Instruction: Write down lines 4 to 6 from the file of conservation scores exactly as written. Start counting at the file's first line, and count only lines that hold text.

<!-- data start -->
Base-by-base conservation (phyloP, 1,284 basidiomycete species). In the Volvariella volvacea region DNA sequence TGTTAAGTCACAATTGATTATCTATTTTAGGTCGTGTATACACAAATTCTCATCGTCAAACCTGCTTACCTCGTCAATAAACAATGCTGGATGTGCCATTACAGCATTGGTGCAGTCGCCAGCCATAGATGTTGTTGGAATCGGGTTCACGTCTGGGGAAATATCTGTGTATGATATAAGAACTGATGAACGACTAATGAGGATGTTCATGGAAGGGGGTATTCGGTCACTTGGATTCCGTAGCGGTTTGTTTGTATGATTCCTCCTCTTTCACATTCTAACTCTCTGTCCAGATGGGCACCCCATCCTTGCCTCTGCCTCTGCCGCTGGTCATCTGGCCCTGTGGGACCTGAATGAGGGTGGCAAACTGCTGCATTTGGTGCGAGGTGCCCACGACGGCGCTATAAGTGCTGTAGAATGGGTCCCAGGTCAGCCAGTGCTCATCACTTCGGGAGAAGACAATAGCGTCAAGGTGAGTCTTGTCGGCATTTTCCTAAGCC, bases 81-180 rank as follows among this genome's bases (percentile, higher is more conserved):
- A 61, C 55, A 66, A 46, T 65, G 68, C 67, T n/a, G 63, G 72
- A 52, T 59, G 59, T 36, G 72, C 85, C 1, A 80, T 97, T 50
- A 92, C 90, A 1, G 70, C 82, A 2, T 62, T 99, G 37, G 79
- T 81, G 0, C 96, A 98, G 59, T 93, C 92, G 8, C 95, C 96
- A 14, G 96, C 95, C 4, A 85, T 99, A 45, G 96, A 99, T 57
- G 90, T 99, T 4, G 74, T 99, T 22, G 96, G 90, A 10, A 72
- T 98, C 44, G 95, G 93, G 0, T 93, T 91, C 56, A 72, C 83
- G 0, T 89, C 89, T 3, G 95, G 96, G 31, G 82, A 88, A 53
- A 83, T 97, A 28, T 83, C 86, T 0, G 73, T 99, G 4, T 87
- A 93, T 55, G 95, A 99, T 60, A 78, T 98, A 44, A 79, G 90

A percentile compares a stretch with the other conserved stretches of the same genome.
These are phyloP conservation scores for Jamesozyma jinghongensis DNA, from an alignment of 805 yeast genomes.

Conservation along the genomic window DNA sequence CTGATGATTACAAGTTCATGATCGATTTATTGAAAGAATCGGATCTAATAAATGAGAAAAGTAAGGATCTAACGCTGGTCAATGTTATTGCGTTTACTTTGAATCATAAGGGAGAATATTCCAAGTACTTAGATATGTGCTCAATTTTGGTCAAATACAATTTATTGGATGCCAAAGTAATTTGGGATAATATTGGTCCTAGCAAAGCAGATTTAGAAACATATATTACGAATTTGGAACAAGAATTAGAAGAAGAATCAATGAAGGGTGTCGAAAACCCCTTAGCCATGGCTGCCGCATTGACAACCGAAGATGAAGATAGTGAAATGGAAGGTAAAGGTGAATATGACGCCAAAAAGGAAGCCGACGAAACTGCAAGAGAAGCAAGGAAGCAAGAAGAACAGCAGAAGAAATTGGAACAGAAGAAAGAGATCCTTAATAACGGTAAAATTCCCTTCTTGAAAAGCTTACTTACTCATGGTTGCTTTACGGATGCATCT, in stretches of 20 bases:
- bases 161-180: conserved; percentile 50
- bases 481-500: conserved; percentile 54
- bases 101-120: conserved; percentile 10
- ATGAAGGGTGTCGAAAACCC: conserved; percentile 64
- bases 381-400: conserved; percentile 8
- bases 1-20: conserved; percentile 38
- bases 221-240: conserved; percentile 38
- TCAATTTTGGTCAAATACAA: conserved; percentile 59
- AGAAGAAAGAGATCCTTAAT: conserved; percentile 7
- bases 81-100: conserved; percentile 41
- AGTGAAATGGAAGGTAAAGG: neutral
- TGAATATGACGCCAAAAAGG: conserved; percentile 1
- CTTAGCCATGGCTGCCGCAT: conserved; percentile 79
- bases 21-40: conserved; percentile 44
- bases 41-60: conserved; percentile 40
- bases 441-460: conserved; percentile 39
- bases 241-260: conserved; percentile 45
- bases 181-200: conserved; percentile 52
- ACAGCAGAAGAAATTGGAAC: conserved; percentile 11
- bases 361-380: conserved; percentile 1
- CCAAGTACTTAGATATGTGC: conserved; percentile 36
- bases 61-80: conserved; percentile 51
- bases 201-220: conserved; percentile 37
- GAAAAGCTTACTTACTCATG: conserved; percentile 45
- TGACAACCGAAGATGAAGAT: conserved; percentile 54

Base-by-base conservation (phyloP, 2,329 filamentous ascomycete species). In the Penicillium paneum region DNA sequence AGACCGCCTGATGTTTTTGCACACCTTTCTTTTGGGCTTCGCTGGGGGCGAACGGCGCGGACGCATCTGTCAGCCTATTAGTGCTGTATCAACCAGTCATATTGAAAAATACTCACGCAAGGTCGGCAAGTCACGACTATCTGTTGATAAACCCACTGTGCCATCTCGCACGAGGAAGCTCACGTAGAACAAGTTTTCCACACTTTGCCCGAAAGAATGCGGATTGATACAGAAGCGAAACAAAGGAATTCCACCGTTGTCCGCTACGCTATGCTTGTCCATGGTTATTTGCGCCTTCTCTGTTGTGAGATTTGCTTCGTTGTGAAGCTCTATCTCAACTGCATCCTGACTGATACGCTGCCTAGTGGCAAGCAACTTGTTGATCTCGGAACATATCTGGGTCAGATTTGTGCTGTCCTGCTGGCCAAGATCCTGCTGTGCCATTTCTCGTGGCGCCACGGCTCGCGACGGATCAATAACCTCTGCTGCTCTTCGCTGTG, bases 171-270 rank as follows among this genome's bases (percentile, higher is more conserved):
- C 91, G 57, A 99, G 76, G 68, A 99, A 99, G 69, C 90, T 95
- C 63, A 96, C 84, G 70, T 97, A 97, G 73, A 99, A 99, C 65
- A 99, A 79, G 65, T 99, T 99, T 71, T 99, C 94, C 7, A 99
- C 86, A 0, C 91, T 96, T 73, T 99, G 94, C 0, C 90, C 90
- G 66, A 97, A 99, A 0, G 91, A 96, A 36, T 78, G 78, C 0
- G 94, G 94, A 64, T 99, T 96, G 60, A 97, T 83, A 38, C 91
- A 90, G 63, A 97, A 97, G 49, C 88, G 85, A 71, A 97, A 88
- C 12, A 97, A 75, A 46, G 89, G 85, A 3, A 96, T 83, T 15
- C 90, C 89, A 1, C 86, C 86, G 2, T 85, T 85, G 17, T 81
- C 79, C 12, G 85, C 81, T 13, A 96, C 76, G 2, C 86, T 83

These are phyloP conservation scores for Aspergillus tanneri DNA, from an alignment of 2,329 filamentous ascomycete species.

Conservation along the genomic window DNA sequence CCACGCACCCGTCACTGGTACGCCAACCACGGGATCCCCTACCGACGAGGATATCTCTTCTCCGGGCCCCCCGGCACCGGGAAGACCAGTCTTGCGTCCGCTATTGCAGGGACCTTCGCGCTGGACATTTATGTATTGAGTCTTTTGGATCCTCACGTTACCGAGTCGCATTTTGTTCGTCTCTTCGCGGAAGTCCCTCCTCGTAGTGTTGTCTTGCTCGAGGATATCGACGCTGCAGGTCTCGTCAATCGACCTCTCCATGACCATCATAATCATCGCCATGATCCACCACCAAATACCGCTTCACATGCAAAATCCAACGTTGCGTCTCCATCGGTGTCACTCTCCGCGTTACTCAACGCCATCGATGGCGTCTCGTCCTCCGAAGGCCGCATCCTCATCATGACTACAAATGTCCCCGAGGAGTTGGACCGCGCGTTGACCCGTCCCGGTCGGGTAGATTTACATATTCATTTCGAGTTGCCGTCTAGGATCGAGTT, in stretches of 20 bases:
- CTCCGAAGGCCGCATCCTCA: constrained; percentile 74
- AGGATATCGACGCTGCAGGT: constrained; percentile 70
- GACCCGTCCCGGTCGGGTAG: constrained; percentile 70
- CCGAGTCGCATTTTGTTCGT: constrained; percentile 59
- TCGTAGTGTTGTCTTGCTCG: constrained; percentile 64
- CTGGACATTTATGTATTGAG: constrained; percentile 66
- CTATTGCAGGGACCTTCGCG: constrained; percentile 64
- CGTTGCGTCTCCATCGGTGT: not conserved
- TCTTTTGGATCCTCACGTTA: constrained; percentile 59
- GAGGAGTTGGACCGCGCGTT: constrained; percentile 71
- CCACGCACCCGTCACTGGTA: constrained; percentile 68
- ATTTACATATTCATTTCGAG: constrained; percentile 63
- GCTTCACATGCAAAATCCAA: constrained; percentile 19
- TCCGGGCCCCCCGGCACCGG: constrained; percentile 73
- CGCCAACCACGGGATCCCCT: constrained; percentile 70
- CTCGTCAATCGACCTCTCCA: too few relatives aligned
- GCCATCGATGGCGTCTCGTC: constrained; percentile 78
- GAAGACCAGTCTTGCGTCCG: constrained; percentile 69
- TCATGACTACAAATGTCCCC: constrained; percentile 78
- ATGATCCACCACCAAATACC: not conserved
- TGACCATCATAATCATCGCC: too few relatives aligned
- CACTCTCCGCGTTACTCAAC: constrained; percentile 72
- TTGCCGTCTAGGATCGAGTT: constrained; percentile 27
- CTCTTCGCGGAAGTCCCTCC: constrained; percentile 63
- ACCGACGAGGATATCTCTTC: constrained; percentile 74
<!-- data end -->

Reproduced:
- A 92, C 90, A 1, G 70, C 82, A 2, T 62, T 99, G 37, G 79
- T 81, G 0, C 96, A 98, G 59, T 93, C 92, G 8, C 95, C 96
- A 14, G 96, C 95, C 4, A 85, T 99, A 45, G 96, A 99, T 57